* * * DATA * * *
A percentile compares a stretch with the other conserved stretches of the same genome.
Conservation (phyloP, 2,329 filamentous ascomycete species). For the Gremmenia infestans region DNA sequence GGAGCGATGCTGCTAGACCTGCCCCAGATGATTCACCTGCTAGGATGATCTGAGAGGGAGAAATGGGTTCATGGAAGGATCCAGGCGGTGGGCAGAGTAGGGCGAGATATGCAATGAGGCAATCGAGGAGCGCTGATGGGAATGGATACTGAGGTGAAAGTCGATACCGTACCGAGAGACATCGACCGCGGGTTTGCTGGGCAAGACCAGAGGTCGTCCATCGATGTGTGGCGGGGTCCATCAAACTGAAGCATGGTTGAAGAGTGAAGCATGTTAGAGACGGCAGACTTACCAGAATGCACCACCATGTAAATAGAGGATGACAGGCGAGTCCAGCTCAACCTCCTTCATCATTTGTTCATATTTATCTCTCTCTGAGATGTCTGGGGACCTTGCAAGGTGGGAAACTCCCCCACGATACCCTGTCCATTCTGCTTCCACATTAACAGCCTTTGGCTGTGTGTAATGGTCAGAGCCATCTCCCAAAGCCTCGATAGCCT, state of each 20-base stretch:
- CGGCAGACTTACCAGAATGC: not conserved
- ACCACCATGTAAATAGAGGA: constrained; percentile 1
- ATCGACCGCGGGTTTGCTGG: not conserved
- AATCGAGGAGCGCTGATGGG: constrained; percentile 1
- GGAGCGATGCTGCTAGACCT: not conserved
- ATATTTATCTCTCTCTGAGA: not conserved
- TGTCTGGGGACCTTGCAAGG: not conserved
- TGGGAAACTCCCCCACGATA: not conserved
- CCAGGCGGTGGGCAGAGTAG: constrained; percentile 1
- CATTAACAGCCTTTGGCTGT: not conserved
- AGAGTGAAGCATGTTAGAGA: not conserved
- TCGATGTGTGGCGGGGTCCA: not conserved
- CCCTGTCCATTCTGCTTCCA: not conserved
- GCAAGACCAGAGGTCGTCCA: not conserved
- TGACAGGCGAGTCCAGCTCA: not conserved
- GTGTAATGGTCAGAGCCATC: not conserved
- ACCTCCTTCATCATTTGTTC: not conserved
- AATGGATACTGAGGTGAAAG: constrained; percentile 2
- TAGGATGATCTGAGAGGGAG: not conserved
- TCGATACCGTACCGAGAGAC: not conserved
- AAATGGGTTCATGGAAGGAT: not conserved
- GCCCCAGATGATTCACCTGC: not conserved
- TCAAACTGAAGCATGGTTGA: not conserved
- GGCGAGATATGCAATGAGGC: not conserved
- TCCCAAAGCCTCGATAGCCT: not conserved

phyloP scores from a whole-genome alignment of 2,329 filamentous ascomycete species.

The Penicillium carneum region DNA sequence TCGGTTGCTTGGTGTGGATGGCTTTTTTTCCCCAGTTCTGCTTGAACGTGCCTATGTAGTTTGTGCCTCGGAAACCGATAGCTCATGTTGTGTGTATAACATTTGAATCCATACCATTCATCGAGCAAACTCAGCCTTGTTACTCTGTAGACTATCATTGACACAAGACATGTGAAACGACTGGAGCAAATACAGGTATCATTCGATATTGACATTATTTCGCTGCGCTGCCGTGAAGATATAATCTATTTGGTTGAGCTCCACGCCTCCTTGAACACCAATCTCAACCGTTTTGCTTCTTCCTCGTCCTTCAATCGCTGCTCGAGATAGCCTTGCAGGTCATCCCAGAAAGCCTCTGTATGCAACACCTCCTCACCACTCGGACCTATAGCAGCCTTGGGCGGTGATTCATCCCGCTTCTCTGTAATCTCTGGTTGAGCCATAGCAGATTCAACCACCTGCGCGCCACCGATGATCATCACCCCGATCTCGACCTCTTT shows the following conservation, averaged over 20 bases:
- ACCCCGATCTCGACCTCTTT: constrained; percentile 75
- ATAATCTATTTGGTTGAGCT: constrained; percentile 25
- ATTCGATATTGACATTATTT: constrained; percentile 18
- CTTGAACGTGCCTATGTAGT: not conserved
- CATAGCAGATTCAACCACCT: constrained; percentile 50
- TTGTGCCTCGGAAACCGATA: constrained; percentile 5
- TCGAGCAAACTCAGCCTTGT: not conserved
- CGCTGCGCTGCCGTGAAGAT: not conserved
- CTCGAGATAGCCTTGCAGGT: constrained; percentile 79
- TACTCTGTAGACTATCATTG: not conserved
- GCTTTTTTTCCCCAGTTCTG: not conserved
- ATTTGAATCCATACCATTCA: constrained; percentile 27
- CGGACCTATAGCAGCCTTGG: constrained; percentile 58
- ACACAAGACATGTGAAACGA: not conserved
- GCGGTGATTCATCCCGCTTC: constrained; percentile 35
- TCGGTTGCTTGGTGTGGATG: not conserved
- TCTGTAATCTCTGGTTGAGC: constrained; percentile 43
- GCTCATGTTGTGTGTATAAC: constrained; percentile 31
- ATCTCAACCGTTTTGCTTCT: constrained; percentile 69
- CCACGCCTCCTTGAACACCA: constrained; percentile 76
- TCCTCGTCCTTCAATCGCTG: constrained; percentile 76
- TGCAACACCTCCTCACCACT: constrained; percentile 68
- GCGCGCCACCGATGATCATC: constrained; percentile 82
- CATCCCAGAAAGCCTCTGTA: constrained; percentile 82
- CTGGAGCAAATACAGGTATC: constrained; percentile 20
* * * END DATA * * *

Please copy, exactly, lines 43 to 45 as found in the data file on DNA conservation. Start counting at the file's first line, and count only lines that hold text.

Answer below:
- ACACAAGACATGTGAAACGA: not conserved
- GCGGTGATTCATCCCGCTTC: constrained; percentile 35
- TCGGTTGCTTGGTGTGGATG: not conserved